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There's a moral in Douglas Turner's July 7 column, "Big Tobacco is on the run, but Congress keeps America safe for Big Alcohol." It's that the fight against substance abuse is all but lost so long as we continue to exempt alcohol -- America's No. 1 problem drug -- from scrutiny.

Aside from the responsible and legal enjoyment of alcohol by those over 21, too many Americans consume alcohol excessively, abusively and from a disturbingly early age -- resulting in the dire statistics that Turner recounts.

But advertising disguises alcohol's powerful and addictive nature with images of glamour,vitality and entitlement. This boosts sales andindoctrinates the rest of us with a benevolent mind-set that lulls us into working at its use by children and teen-agers, by boaters and drivers (until a fatality results), and by those who aredying from the disease of alcoholism.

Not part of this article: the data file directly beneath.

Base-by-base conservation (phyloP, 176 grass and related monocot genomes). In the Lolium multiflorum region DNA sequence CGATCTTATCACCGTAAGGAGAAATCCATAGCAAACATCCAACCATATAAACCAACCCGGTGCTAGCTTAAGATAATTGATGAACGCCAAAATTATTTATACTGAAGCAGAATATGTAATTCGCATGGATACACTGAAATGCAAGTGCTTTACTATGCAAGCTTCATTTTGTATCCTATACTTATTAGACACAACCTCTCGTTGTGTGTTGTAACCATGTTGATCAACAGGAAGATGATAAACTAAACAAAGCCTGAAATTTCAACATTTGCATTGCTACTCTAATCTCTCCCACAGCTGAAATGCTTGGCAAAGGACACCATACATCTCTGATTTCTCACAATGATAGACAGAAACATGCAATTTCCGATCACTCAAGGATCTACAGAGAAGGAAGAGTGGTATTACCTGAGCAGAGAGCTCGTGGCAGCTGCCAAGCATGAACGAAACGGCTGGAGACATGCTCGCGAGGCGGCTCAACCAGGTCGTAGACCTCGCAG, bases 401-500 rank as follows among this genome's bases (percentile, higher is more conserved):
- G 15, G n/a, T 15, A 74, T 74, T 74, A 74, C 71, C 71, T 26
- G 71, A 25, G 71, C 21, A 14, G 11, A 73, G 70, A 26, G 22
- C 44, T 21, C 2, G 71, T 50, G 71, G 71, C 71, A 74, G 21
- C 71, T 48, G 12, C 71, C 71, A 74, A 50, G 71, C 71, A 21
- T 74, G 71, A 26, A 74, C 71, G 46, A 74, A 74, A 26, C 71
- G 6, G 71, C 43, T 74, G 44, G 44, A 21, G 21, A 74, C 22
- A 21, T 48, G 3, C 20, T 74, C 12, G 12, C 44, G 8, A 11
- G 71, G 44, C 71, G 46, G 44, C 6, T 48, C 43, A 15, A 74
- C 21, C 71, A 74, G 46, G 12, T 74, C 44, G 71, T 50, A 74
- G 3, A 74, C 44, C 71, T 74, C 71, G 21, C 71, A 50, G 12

As Sen. Robert Byrd remarked when submitting his proposal to end alcohol's tax-free advertising status, "I am introducing this amendment on behalf of the millions of children who are drinking right now without the full appreciation of what they are doing to themselves, and could potentially do to others."

Now that the distillers have abandoned their half-century long agreement not to sell liquor on television, giving them an impressionable audience of millions of underage Americans, letting Big Alcohol deduct its promotional costs makes no sense at all. The $2.9 billion saved by ending alcohol's privileged status -- if channeled into effective education and prevention programs -- will in turn save billions more in health-care and other costs, and lives beyond counting.

Bill Macvicar Greater Buffalo Council on
Alcohol and Substance Abuse

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